Discipline: 5 Do’s and Don’ts When Your Kids Won’t Listen
Do you get frustrated when your kids talk back or flat-out refuse to do what you ask? These dos and don’ts for discipline from a pediatrician may help.
Your child has decided that whatever you have asked them to do, they simply won’t do it. You’ve asked time and time again but they still refuse. It’s time to take action and discipline them. But how do you know if you’re disciplining them correctly? Are you sure you’re making the right choices?
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Pediatrician Edward Gaydos, DO has some dos and don’ts for you to follow when it comes time to discipline:
Discipline may feel as though you’re punishing your kids. However, discipline is more of a means of actively engaging with kids to help mold their moral character.
“With discipline, we are teaching our children self-control and restraint,” explains Dr. Gaydos. “Punishment is a direct, pointed penalty or a loss of privilege that serves as retribution.”
While discipline is far more effective than punishment, know that it does require a little more work. Just remember that it’s a process.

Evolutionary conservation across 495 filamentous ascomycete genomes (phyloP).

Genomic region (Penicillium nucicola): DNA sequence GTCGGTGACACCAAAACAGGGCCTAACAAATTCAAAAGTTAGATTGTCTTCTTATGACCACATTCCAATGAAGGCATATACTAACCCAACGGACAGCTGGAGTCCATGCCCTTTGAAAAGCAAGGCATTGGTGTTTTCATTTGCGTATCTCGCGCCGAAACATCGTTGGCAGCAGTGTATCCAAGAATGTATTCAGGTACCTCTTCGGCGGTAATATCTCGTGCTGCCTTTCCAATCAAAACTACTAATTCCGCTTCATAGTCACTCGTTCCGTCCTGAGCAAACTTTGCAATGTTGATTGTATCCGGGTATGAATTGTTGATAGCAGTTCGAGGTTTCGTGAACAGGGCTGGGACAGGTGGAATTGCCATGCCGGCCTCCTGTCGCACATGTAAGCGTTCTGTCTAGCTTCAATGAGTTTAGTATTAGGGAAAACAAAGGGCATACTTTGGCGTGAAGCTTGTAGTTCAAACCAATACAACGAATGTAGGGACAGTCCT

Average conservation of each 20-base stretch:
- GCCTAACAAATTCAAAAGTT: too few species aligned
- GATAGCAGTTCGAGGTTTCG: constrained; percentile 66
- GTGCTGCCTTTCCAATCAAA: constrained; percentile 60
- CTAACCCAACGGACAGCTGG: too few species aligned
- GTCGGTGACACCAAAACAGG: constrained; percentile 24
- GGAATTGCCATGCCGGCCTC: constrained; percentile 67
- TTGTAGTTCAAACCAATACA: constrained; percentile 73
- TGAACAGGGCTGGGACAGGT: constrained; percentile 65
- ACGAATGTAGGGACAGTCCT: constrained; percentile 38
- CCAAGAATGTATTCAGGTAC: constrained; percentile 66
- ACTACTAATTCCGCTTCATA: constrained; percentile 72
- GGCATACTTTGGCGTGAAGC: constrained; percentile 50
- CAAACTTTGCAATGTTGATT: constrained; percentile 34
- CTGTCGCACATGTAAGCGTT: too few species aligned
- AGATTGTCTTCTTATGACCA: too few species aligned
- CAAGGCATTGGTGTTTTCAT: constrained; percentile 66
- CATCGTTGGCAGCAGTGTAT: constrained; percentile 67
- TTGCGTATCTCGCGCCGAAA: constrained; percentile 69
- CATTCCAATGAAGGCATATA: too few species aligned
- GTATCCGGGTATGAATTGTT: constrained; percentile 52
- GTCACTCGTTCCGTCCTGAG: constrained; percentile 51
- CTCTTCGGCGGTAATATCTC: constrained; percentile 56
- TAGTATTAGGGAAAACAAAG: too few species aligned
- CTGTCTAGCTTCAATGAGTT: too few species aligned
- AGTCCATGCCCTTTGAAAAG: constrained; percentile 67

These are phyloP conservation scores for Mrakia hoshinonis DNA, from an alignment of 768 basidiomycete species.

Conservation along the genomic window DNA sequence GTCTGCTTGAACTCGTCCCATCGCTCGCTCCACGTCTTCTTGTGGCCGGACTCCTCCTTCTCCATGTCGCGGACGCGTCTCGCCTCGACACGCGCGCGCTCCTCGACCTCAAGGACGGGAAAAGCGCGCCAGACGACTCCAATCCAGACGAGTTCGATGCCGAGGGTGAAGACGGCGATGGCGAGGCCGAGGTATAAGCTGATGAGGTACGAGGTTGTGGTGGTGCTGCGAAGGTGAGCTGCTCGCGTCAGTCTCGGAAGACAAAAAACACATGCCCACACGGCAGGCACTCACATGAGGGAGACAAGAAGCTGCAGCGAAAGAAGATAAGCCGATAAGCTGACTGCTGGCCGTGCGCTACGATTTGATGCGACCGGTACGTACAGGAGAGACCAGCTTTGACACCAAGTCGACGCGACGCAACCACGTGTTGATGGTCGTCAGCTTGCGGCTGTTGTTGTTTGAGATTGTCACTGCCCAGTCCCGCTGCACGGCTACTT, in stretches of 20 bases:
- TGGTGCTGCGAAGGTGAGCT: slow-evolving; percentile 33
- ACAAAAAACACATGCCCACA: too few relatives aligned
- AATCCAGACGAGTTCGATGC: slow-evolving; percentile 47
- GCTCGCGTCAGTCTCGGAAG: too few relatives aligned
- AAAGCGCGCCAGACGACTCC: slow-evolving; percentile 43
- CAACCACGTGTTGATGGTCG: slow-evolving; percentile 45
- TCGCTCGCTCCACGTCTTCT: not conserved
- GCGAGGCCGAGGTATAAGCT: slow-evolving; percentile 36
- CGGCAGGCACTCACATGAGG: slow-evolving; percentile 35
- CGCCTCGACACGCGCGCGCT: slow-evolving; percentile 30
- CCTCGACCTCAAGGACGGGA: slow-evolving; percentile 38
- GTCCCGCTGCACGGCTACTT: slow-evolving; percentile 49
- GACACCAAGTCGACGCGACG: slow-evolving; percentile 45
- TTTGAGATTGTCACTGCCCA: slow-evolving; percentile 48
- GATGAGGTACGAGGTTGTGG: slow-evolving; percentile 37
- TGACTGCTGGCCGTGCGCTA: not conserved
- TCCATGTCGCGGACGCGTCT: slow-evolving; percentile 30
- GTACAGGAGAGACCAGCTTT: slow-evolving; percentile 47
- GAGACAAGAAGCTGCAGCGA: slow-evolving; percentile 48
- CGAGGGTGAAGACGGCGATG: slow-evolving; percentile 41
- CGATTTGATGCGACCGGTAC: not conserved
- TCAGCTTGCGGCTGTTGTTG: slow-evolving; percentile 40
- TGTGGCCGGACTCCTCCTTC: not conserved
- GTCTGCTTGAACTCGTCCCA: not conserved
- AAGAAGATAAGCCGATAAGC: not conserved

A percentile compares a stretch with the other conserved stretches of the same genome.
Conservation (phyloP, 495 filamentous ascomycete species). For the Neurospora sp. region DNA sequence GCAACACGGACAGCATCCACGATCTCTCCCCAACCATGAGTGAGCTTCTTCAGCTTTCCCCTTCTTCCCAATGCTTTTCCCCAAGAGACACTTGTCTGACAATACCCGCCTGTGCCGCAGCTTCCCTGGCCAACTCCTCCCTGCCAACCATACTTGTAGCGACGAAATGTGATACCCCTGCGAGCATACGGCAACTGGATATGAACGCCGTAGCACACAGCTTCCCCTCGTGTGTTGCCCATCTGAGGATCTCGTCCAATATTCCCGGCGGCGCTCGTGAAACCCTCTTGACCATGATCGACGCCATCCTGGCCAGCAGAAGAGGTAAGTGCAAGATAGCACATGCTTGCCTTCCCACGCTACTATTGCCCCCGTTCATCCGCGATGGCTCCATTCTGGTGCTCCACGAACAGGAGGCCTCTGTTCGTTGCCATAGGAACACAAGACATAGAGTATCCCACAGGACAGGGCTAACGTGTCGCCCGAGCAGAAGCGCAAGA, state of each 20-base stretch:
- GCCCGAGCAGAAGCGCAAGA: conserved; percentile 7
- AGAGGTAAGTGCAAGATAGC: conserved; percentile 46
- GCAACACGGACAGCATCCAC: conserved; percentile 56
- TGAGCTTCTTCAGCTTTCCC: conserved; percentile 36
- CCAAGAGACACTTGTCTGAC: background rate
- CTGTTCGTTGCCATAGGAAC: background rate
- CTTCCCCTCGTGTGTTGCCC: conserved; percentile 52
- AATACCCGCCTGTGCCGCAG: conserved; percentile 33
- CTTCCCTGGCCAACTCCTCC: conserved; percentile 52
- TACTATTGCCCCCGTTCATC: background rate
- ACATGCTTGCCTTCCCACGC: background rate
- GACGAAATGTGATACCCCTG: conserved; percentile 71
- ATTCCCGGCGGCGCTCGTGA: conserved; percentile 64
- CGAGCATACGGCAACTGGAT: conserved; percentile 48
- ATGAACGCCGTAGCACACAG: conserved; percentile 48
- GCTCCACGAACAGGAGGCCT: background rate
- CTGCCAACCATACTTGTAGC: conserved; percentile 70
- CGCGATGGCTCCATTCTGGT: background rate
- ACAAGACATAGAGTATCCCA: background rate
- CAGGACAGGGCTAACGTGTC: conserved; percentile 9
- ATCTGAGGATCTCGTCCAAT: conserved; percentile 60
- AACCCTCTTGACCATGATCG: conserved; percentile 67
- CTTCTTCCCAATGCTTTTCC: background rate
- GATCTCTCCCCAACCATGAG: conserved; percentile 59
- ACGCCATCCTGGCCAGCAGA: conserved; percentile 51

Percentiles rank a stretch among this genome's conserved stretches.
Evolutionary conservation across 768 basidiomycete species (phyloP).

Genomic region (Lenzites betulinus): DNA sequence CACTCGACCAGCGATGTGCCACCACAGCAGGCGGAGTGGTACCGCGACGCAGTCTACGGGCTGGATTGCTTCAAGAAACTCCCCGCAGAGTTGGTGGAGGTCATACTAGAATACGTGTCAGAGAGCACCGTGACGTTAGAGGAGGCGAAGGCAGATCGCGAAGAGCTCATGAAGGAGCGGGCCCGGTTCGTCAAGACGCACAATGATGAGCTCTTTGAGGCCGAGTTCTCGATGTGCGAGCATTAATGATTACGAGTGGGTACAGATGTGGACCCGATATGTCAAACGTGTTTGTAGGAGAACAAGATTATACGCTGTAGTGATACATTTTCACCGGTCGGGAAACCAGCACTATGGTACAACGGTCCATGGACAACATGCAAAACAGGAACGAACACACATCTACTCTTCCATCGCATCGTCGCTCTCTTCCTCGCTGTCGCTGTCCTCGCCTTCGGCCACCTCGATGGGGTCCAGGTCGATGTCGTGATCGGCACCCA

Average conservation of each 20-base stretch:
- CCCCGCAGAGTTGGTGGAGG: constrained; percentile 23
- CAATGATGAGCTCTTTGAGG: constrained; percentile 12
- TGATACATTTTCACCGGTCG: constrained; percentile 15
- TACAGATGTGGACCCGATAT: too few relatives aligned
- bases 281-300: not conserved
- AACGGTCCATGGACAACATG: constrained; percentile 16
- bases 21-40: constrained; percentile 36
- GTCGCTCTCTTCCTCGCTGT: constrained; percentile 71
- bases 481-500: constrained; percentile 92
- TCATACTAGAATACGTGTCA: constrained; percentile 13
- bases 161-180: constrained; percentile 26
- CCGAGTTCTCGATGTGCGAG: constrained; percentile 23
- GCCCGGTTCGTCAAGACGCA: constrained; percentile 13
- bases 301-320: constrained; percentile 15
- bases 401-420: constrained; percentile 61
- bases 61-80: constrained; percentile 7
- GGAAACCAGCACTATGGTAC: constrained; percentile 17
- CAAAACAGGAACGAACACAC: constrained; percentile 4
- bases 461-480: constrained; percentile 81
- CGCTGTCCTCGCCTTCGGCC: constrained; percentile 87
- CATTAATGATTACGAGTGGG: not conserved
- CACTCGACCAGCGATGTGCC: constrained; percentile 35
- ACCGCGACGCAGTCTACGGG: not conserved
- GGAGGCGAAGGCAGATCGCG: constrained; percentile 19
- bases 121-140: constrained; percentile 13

It’s important to pay attention to what your child is doing, Dr. Gaydos advises. “Make an effort to notice when your child is actively engaged in being good, and compliment him or her on the good behavior,” he says.
“Take the time to listen fully to what they have to say, and agree when appropriate. If we disagree, we say so — again, taking the time to let them know why.”
Parents who are available to, and show empathy toward, their children are serving as excellent role models, he notes. Communication is always the key.
Take the time to let youngsters and adolescents know the appropriate behaviors you expect from them. But once you set your limit, be sure to stick to it.
“We set these limits, then we follow through with them,” says Dr. Gaydos. “If your child falters, he or she should know that there will be a consistent, expected consequence. There are no surprises, no new negotiations and no retractions.”
“Warning children, ‘You better be good,’ is too broad and general a message,” says Dr. Gaydos.
Assuming a child should know what we want, not being clear about what we expect in advance, and setting unrealistic limits will lead to frustration.
That leaves the door open for reacting in anger or in an overly emotional way..
It may be tempting to treat your kids like they’re your best friend. However, kids need you as a parent to teach them as they grow. Disciplining your child and setting limits will instill confidence as they learn to navigate through life.
“With discipline, we’re not passive observers, we’re actively involved as teachers,” says Dr. Gaydos. “It’s an ongoing process and requires work.”
But disciplining will pay dividends as you watch your youngster grow, become more confident and develop a good moral compass.